The 2023 AFC Asian Cup may be six months away, but preparations have already started for the 24 qualified nations.
Lebanon know that eyes will be on them from day one as they take on hosts Qatar in the opening fixture on Jan. 12, 2024.
Hassan Maatouk, the Cedars’ captain, has stressed the team’s strong spirits and continued preparations to reach their major objective of the quarterfinal, particularly given the considerable time they have set aside for camps and friendly matches in order to find harmony among the players.
In a group with the hosts, China and Tajikistan, it will not be easy, and history is against them.
The competition was moved to January of next year after China pulled out of hosting duties and will end on Feb. 10 with 10 Arab teams taking part, one fewer than the 11 that played in the 2019 edition in the UAE.
Following the curtain-raiser at Al-Bayt Stadium, Lebanon will play China on Jan. 17 and Tajikistan on Jan. 22, both at Al-Thumama Stadium.
They will be hoping for a big improvement in their results at the last edition of the tournament.
Lebanon won only one of its three 2019 matches — 4-1 against North Korea — before suffering losses to Qatar and Saudi Arabia, both with a score of 0-2.
The opener against Qatar certainly looks the most challenging for the Lebanese, for several reasons.
For a start, the Maroons are the reigning champions and will be doing their utmost to retain the title they claimed in the UAE in 2019. Secondly, they will be keen to make amends to their fans after the massive disappointment of the 2022 World Cup.
More will be expected from Lebanon against the other two teams in the group.
Tajikistan are theoretically the easiest opponent and the only team in the group whose FIFA ranking of 109 is lower than Lebanon’s (99). Despite this, the team has managed to make it to the Asian Cup finals for the first time in their history under the leadership of Croatian coach Petar Segrt and should not be taken lightly.
Lebanon will hope that by the time they face China in their final group fixture their chances of progressing to the Round of 16 are still alive.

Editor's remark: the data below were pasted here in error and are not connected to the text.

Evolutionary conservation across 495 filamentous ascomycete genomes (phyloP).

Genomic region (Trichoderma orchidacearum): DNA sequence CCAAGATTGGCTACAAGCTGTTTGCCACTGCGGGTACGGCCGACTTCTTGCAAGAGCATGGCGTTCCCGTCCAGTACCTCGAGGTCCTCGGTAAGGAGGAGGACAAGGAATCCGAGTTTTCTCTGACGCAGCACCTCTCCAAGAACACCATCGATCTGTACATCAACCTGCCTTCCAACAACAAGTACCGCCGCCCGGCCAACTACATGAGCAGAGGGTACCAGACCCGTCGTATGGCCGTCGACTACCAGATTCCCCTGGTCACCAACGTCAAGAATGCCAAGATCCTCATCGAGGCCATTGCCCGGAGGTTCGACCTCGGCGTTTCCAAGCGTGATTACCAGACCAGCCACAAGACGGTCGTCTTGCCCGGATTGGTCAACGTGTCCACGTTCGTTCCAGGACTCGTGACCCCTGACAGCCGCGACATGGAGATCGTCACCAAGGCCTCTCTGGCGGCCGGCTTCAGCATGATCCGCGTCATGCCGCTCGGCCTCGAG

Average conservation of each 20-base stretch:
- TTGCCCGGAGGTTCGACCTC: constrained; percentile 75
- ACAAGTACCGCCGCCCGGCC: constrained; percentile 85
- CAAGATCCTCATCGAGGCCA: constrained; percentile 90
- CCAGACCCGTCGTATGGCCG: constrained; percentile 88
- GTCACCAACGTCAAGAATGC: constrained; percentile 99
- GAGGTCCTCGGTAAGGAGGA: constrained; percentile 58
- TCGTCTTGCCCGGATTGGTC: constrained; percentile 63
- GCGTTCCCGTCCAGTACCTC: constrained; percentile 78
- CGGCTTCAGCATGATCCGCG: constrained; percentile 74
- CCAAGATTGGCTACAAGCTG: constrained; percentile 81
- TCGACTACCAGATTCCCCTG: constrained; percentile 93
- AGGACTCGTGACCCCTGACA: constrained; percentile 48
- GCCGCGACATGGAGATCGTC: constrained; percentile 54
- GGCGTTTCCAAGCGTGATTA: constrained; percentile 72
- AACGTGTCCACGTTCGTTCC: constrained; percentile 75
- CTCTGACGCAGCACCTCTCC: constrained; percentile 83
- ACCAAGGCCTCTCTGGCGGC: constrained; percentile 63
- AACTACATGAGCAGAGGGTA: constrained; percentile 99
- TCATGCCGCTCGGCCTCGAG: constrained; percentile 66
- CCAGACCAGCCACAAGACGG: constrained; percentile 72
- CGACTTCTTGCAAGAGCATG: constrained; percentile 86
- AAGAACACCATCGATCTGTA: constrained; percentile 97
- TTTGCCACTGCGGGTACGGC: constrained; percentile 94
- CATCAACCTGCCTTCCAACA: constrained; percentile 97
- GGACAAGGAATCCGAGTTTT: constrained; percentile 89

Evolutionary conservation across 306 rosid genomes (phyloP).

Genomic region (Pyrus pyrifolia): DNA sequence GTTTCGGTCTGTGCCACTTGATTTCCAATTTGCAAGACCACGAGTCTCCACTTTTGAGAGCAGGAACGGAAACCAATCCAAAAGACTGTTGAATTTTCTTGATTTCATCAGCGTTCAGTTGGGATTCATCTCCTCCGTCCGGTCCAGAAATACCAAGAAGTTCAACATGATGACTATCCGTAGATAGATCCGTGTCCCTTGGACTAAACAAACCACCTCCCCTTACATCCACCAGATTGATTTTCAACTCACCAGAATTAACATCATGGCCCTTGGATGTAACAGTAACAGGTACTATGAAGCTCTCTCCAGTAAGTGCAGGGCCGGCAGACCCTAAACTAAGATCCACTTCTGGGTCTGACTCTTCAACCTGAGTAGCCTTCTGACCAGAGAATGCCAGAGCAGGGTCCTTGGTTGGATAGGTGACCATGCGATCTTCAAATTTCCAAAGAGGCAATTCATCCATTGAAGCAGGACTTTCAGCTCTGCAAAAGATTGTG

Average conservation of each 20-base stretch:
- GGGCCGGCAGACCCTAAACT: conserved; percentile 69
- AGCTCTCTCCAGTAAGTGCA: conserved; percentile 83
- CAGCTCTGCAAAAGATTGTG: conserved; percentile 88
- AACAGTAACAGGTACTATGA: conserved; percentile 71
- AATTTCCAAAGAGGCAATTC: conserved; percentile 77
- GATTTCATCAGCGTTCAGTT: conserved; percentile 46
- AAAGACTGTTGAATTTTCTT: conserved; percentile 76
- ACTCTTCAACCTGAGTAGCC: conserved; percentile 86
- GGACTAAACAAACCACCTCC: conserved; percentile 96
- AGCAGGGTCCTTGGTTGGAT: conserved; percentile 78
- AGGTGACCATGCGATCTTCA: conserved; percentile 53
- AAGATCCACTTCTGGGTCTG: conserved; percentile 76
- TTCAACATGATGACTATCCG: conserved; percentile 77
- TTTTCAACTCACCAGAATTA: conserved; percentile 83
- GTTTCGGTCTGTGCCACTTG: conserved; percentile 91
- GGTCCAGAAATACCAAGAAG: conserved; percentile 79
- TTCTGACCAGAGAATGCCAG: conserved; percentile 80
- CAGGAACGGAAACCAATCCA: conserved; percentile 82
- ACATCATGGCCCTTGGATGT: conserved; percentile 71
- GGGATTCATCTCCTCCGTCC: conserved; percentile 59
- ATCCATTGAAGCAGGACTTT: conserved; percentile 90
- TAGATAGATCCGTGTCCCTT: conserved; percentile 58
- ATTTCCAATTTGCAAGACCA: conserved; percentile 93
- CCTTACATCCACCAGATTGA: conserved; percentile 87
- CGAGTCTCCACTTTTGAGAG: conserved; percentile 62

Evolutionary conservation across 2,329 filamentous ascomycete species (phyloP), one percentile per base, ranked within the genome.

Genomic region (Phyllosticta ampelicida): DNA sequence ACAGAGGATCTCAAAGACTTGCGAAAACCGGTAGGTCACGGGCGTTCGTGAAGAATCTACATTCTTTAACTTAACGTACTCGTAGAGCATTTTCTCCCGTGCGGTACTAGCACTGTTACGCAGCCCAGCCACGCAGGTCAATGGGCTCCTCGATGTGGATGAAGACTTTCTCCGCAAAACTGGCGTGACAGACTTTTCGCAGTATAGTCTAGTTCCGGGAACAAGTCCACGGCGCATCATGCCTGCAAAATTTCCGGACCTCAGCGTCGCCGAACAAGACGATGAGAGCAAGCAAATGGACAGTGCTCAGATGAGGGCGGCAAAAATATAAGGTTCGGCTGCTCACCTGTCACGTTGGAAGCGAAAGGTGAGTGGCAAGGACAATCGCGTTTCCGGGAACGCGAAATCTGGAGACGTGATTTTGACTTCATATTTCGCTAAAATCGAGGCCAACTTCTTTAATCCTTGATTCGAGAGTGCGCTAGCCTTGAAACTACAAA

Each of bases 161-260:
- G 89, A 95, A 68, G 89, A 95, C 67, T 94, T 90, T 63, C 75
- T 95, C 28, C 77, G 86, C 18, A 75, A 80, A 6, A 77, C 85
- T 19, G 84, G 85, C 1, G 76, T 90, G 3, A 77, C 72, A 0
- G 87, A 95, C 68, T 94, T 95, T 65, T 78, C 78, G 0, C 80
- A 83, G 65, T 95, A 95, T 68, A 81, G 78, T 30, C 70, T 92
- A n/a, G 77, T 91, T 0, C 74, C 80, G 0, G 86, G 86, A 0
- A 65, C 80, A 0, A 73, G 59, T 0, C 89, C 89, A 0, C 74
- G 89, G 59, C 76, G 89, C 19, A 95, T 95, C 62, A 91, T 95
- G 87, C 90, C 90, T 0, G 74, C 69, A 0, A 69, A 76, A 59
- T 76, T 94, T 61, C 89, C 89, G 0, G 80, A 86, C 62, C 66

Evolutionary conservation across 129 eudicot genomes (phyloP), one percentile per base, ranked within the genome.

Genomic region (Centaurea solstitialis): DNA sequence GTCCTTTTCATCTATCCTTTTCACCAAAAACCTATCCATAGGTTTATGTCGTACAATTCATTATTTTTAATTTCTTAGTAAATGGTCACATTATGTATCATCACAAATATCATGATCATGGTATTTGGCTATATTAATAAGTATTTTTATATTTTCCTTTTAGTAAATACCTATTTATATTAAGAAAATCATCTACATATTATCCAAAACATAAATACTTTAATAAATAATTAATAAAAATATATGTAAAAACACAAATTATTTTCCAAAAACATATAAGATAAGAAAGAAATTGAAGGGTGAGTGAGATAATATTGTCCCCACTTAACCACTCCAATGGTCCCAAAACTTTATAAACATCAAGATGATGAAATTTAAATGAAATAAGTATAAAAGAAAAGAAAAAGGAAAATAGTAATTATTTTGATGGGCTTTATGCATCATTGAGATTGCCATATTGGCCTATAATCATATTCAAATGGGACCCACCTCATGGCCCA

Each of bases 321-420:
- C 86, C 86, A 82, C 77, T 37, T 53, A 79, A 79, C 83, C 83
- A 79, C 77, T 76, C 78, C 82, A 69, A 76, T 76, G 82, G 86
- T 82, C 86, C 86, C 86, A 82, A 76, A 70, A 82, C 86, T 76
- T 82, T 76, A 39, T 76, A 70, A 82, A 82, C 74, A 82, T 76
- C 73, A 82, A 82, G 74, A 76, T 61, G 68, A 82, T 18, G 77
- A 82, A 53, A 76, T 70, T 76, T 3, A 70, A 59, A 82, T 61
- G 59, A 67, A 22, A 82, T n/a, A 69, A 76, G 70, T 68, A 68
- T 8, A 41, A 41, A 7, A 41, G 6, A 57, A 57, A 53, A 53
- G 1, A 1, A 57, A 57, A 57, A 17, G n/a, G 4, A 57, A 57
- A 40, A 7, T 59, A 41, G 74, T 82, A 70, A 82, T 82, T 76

Since taking over the Cedars in August of last year, Serbian coach Aleksandar Ilic has overseen several poor results.
He has received significant backing from the Football Association in an effort to change the strategy and direction of the Lebanese national team by introducing young players who can keep up with the rapid development of other Asian teams. The team’s last three friendly matches have resulted in away losses to Kuwait in November (2-0), the UAE in December (1-0) and Oman in March (2-0).
Veterans such as Mohamad Haidar, Rabih Ataya, Omar Bugiel, Kassem El-Zein, and Mostafa Matar have been sidelined as younger players like Mohamed Sadek, Ali Tneich, Mohamad Baker El-Housseini, and Ali Al-Hajj have been drafted in.
However, 35-year-old captain Hassan Maatouk, goalkeeper Mehdi Khalil, and midfielder Nader Matar have retained their place in the squad.
The rest of 2023, and the buildup to the AFC Asian Cup, will be hectic as the team takes part in the Intercontinental Cup in India; the 2023 SAFF Championship also in India; the Merdeka Tournament in Malaysia; several friendlies and even the start of the qualifying campaign for the 2026 World Cup.
As always, logistical and economic challenges abound for the team and its coach, while on the technical side, the players continue to play on artificial pitches at home.
Despite this, Lebanon still have a good chance of making it out of the group stage as the tournament system allows the top two teams in each group, along with the best third-place teams, to advance to the Round of 16.
Such an achievement might seem modest from the outside, but it would be a historic first for the Cedars and will bring a sense of joy and pride to the long-suffering people of Lebanon.